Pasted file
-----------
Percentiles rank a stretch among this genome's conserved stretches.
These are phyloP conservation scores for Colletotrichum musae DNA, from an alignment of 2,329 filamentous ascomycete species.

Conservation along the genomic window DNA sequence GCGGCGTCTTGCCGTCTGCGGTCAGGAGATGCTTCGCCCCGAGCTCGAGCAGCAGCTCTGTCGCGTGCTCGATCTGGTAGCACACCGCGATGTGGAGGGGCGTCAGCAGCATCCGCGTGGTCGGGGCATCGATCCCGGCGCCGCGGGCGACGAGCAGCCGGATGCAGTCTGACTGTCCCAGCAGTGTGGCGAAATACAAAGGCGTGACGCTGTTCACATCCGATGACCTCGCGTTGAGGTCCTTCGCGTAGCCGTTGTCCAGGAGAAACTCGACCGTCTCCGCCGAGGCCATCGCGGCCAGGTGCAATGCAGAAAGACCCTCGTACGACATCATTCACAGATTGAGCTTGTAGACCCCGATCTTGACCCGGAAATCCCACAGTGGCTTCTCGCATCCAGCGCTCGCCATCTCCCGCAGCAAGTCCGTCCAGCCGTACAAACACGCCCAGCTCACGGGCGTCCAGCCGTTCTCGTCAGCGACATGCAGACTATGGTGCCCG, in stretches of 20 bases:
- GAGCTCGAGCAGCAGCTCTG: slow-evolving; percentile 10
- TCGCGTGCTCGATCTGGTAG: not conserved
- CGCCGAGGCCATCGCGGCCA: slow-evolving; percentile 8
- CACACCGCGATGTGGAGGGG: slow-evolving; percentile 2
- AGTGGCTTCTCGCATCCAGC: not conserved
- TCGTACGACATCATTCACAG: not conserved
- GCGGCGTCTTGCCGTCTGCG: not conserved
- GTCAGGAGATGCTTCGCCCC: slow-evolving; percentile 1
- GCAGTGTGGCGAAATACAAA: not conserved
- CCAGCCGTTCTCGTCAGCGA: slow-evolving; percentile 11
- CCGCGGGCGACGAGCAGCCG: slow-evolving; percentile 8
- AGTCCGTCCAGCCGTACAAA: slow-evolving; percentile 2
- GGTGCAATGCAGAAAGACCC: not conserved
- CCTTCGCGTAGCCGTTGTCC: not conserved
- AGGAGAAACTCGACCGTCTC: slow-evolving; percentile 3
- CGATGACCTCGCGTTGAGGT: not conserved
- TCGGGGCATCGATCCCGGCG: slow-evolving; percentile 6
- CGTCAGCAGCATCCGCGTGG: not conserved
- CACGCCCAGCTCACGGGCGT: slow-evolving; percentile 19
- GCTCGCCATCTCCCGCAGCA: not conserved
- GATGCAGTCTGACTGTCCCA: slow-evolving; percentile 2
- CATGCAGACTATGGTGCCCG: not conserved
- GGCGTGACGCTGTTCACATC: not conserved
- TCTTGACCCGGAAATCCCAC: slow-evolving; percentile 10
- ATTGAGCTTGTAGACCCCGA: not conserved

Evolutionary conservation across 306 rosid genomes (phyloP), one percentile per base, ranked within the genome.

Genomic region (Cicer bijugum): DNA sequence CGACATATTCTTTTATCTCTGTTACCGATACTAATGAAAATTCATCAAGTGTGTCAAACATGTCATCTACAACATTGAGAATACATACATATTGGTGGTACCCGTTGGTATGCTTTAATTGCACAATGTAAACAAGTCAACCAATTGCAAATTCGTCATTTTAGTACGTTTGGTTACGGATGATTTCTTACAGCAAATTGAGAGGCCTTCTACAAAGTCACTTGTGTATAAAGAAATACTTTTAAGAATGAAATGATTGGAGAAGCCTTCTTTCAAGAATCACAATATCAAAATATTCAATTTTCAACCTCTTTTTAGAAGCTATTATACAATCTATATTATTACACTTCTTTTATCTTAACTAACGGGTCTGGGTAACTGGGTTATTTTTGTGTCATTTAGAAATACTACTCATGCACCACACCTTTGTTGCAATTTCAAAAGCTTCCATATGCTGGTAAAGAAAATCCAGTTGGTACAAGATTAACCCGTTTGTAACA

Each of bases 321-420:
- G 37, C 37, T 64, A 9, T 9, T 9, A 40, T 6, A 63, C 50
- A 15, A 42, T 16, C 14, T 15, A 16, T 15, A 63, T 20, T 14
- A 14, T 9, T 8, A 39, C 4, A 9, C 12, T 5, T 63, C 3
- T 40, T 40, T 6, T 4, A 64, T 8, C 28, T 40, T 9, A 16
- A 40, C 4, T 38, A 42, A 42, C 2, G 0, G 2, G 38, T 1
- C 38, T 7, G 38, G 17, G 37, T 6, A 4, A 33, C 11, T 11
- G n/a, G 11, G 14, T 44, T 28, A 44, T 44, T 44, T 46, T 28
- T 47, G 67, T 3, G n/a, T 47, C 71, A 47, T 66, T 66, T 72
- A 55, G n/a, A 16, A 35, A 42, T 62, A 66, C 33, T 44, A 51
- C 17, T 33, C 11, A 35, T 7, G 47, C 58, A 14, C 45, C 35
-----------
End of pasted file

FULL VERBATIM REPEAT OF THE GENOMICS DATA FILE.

Percentiles rank a stretch among this genome's conserved stretches.
These are phyloP conservation scores for Colletotrichum musae DNA, from an alignment of 2,329 filamentous ascomycete species.

Conservation along the genomic window DNA sequence GCGGCGTCTTGCCGTCTGCGGTCAGGAGATGCTTCGCCCCGAGCTCGAGCAGCAGCTCTGTCGCGTGCTCGATCTGGTAGCACACCGCGATGTGGAGGGGCGTCAGCAGCATCCGCGTGGTCGGGGCATCGATCCCGGCGCCGCGGGCGACGAGCAGCCGGATGCAGTCTGACTGTCCCAGCAGTGTGGCGAAATACAAAGGCGTGACGCTGTTCACATCCGATGACCTCGCGTTGAGGTCCTTCGCGTAGCCGTTGTCCAGGAGAAACTCGACCGTCTCCGCCGAGGCCATCGCGGCCAGGTGCAATGCAGAAAGACCCTCGTACGACATCATTCACAGATTGAGCTTGTAGACCCCGATCTTGACCCGGAAATCCCACAGTGGCTTCTCGCATCCAGCGCTCGCCATCTCCCGCAGCAAGTCCGTCCAGCCGTACAAACACGCCCAGCTCACGGGCGTCCAGCCGTTCTCGTCAGCGACATGCAGACTATGGTGCCCG, in stretches of 20 bases:
- GAGCTCGAGCAGCAGCTCTG: slow-evolving; percentile 10
- TCGCGTGCTCGATCTGGTAG: not conserved
- CGCCGAGGCCATCGCGGCCA: slow-evolving; percentile 8
- CACACCGCGATGTGGAGGGG: slow-evolving; percentile 2
- AGTGGCTTCTCGCATCCAGC: not conserved
- TCGTACGACATCATTCACAG: not conserved
- GCGGCGTCTTGCCGTCTGCG: not conserved
- GTCAGGAGATGCTTCGCCCC: slow-evolving; percentile 1
- GCAGTGTGGCGAAATACAAA: not conserved
- CCAGCCGTTCTCGTCAGCGA: slow-evolving; percentile 11
- CCGCGGGCGACGAGCAGCCG: slow-evolving; percentile 8
- AGTCCGTCCAGCCGTACAAA: slow-evolving; percentile 2
- GGTGCAATGCAGAAAGACCC: not conserved
- CCTTCGCGTAGCCGTTGTCC: not conserved
- AGGAGAAACTCGACCGTCTC: slow-evolving; percentile 3
- CGATGACCTCGCGTTGAGGT: not conserved
- TCGGGGCATCGATCCCGGCG: slow-evolving; percentile 6
- CGTCAGCAGCATCCGCGTGG: not conserved
- CACGCCCAGCTCACGGGCGT: slow-evolving; percentile 19
- GCTCGCCATCTCCCGCAGCA: not conserved
- GATGCAGTCTGACTGTCCCA: slow-evolving; percentile 2
- CATGCAGACTATGGTGCCCG: not conserved
- GGCGTGACGCTGTTCACATC: not conserved
- TCTTGACCCGGAAATCCCAC: slow-evolving; percentile 10
- ATTGAGCTTGTAGACCCCGA: not conserved

Evolutionary conservation across 306 rosid genomes (phyloP), one percentile per base, ranked within the genome.

Genomic region (Cicer bijugum): DNA sequence CGACATATTCTTTTATCTCTGTTACCGATACTAATGAAAATTCATCAAGTGTGTCAAACATGTCATCTACAACATTGAGAATACATACATATTGGTGGTACCCGTTGGTATGCTTTAATTGCACAATGTAAACAAGTCAACCAATTGCAAATTCGTCATTTTAGTACGTTTGGTTACGGATGATTTCTTACAGCAAATTGAGAGGCCTTCTACAAAGTCACTTGTGTATAAAGAAATACTTTTAAGAATGAAATGATTGGAGAAGCCTTCTTTCAAGAATCACAATATCAAAATATTCAATTTTCAACCTCTTTTTAGAAGCTATTATACAATCTATATTATTACACTTCTTTTATCTTAACTAACGGGTCTGGGTAACTGGGTTATTTTTGTGTCATTTAGAAATACTACTCATGCACCACACCTTTGTTGCAATTTCAAAAGCTTCCATATGCTGGTAAAGAAAATCCAGTTGGTACAAGATTAACCCGTTTGTAACA

Each of bases 321-420:
- G 37, C 37, T 64, A 9, T 9, T 9, A 40, T 6, A 63, C 50
- A 15, A 42, T 16, C 14, T 15, A 16, T 15, A 63, T 20, T 14
- A 14, T 9, T 8, A 39, C 4, A 9, C 12, T 5, T 63, C 3
- T 40, T 40, T 6, T 4, A 64, T 8, C 28, T 40, T 9, A 16
- A 40, C 4, T 38, A 42, A 42, C 2, G 0, G 2, G 38, T 1
- C 38, T 7, G 38, G 17, G 37, T 6, A 4, A 33, C 11, T 11
- G n/a, G 11, G 14, T 44, T 28, A 44, T 44, T 44, T 46, T 28
- T 47, G 67, T 3, G n/a, T 47, C 71, A 47, T 66, T 66, T 72
- A 55, G n/a, A 16, A 35, A 42, T 62, A 66, C 33, T 44, A 51
- C 17, T 33, C 11, A 35, T 7, G 47, C 58, A 14, C 45, C 35